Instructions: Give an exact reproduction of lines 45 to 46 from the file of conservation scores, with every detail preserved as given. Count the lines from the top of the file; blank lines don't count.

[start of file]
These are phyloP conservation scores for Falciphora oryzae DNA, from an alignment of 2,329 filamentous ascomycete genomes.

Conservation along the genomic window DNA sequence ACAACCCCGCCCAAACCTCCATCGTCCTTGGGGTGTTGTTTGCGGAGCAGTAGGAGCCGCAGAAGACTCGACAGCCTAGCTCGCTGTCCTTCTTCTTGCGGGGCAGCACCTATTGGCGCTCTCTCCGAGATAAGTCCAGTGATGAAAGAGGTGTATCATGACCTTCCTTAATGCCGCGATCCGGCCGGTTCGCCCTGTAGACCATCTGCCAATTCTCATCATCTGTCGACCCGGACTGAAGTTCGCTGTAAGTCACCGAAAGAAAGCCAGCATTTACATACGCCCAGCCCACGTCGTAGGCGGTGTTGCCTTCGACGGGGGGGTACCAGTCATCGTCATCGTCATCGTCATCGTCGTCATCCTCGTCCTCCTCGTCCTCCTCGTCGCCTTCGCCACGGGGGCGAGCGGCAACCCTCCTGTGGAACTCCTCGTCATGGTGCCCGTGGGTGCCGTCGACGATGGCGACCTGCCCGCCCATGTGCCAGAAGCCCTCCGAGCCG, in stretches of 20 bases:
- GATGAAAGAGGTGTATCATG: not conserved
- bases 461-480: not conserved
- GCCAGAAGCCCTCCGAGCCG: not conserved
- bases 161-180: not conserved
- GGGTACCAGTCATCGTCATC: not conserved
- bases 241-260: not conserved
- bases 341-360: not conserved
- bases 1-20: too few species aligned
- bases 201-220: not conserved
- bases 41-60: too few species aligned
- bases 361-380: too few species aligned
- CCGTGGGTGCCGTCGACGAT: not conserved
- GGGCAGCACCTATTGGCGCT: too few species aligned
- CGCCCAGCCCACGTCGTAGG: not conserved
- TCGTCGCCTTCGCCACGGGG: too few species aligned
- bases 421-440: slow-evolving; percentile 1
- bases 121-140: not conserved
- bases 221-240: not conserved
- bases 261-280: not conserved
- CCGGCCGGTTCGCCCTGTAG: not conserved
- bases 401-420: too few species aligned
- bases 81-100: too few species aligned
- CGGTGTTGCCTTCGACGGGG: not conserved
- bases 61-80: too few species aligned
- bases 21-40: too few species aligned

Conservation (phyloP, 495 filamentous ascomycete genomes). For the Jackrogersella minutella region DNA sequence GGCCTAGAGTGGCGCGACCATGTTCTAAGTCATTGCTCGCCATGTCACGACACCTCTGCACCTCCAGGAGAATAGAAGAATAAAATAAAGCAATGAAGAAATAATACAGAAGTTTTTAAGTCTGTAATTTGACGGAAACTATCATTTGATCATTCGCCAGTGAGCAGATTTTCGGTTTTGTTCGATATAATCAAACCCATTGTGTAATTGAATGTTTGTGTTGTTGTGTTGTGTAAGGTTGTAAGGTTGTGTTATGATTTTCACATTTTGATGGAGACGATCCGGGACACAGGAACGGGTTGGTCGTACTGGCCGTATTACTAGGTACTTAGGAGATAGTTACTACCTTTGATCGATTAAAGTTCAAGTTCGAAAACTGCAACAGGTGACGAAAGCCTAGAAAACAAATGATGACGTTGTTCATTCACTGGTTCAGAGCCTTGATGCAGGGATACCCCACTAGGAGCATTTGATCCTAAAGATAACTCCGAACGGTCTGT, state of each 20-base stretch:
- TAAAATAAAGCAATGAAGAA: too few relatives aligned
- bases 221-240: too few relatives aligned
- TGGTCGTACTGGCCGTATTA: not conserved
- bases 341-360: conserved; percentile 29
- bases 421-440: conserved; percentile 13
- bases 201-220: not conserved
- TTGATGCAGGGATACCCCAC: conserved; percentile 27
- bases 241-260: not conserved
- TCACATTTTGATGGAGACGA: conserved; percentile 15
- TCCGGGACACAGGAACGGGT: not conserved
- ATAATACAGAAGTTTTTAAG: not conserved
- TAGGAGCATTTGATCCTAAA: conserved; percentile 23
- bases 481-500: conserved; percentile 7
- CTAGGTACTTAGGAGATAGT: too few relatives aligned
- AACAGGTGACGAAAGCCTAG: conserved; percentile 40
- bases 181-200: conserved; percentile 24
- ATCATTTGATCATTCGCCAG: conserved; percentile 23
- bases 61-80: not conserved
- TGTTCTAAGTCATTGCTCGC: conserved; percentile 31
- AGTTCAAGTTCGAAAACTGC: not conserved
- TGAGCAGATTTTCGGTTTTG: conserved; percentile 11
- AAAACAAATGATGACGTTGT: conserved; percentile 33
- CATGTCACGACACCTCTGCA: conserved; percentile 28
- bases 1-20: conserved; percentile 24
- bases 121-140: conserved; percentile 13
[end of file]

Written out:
- ATCATTTGATCATTCGCCAG: conserved; percentile 23
- bases 61-80: not conserved